The heartwarming story of the NYC cop who bought a pair of boots for a barefoot homeless man has taken a sobering twist. Turns out, Jeffrey Hillman actually has an apartment in the Bronx, and he wasn't as touched by the gesture as the rest of us. In fact, you might say he's a touch bitter.
According to an article in the Huffington Post, 54-year-old Hillman acquired the apartment via a housing program that helps homeless veterans. He has apparently been reluctant to accept help from family members and outreach services.
It didn't take long for photos of unsuspecting good samaritan New York Police Officer Larry DePrimo to go viral. But Hillman has since been found barefoot once again, having hidden the boots because "they are worth a lot of money.”
He was allegedly also looking for "a piece of the pie" from photos posted on the Internet "without his permission."
I've seen this kind of reaction before, and it's disheartening. When a friend offered her store-bought lunch to a homeless man, he sneered and refused. My husband's $20 bill was rejected by another whose running shoes were threadbare.
Clearly a pair of boots isn't going to solve the complex problem of homelessness. But it's a start.
As New York Magazine writer Adam Martin put it:
"[Hillman's behaviour] doesn't make DePrimo's action any less generous. And it doesn't make it any less of a good example. We'd much rather live in a world where people are inclined to do nice things for strangers than in one where everybody's a jerk because they're afraid of getting scammed."
What do you make of this story?
We're having fewer babies these days. If birth rates are plummeting here as in the U.S., then it's because we're either having less sex, more abortions, or simply becoming more efficient at inhibiting the progress of those 'little swimmers.' Whatever the reason, if you're struggling to conceive, there are ways to boost sperm count.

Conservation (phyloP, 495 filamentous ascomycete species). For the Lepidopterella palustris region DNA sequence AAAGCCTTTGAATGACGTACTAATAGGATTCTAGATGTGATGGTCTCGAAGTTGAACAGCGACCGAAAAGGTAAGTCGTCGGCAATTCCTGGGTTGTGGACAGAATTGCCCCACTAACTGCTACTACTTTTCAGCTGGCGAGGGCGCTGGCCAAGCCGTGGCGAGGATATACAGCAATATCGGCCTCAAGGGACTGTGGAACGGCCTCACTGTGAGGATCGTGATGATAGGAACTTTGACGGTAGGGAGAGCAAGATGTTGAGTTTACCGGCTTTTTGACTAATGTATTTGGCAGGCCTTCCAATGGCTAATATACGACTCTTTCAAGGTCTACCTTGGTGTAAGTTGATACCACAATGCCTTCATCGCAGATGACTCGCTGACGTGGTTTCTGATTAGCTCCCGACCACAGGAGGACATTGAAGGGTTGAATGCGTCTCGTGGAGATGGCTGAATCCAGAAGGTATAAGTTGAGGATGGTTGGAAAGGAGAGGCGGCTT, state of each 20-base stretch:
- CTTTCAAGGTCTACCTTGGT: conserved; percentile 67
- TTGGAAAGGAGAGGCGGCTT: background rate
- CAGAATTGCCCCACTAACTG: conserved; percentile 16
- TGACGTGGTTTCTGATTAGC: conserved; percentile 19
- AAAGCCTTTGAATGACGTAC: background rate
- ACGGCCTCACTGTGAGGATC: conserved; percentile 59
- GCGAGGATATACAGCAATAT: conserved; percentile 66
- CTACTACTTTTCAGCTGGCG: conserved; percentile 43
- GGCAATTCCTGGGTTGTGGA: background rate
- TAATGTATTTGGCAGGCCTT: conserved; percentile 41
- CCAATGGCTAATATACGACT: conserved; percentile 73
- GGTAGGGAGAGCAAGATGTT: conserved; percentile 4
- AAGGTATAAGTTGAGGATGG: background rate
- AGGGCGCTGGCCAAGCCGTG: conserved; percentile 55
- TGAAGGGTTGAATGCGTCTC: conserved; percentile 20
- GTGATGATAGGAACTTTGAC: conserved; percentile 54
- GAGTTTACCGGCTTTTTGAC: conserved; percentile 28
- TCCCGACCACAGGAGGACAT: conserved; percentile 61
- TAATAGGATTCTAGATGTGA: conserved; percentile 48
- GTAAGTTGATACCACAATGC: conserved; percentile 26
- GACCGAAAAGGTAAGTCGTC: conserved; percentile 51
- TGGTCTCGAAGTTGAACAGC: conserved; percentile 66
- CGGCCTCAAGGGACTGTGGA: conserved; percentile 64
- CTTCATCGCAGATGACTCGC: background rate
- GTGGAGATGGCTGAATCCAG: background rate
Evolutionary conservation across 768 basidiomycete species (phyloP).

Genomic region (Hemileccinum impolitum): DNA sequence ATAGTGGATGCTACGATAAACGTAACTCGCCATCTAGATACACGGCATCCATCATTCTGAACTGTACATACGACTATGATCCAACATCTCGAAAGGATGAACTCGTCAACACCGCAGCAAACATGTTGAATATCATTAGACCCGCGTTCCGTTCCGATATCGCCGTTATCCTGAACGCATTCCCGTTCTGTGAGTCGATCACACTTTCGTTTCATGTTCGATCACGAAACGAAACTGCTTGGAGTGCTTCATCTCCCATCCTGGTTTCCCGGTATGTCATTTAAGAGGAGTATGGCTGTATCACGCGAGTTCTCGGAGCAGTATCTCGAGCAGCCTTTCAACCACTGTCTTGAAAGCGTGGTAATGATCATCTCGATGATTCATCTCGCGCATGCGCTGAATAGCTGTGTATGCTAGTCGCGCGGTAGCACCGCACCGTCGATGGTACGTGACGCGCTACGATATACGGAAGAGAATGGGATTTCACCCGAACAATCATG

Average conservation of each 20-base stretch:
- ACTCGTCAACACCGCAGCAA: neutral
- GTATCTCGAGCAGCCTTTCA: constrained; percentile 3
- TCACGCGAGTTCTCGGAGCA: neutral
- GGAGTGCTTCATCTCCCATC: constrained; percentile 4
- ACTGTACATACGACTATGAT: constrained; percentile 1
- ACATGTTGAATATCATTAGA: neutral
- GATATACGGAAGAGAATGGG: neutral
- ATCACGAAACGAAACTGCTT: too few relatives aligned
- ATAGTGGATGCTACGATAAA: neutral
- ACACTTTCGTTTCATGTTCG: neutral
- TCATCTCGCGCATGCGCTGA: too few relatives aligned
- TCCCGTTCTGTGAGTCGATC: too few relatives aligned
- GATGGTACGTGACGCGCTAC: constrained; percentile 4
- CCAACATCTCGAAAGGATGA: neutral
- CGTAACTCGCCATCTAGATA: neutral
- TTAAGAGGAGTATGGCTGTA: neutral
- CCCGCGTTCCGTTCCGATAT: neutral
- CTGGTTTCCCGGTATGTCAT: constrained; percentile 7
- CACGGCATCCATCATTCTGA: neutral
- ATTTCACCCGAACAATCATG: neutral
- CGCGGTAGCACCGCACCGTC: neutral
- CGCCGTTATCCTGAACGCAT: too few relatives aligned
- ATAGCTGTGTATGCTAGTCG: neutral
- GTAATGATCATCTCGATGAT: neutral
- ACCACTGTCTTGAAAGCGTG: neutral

An article in the Huffington Post has compiled the following list of surprising 'sperm zappers':
Bisphenol A: BPA isn't just bad for baby; it's bad for honey, too. In receipts and canned food packaging, the chemical can seep into food.
Phthalates: some shampoos, soaps, even sex toys contain the chemicals that compromise sperm count and quality. Where possible, go natural and green.
Alcohol and Smoking: booze, both nicotine and marijuana significantly lower sperm counts and mess with sperm's ability to swim.
Stress: by inhibiting testosterone, stress cuts sperm count dramatically.
Soy: Apparently the isoflavones in soy products mimic estrogen.
Polychlorinated biphenyls: PCBs accumulate in contaminated fish. Opt for smaller, younger fish.
Perfluoroalkyl acids: the chemicals found on nonstick products such as Teflon, Gore-Tex and wax paper can lower sperm counts.
Abstinence: waiting too long before clearing the pipes is apparently counterproductive. Waiting more than a couple days to ejaculate causes "lose motility and change shape.
Any surprises here?
Not that you usually get much choice in the matter, but a new report by the Economist Intelligence Unit has named the top places in the world to be born, based on factors such as "gender equality, life expectancy at birth, quality of family life, divorce rates, climate change."
Canada just scraped by in ninth position, while the coveted number one spot to be a babe was Switzerland, land of quality chocolate and nice watches!
The top ten are:
"Despite the global economic crisis, times have in certain respects never been so good," stated the report. "Output growth rates have been declining across the world, but income levels are at or near historic highs. Life expectancy continues to increase steadily and political freedoms have spread across the globe, most recently in north Africa and the Middle East."
If you're a little dismayed by Canada's rank, take heed in the fact that we were voted tops when it came to raising kids (the HSBC Expat Explorer Survey 2012), and among women living in G20 countries (TrustLaw).
With the best also comes the worst. Babies born in Pakistan, Kenya and Angola were, according to the article in the Huffington Post, "burdened by poverty, corruption and violence."
Where did our southerly neighbours rank, you ask? Incredibly for a country that once held the top spot in 1988, the United States now holds the 16th place, tied with Germany.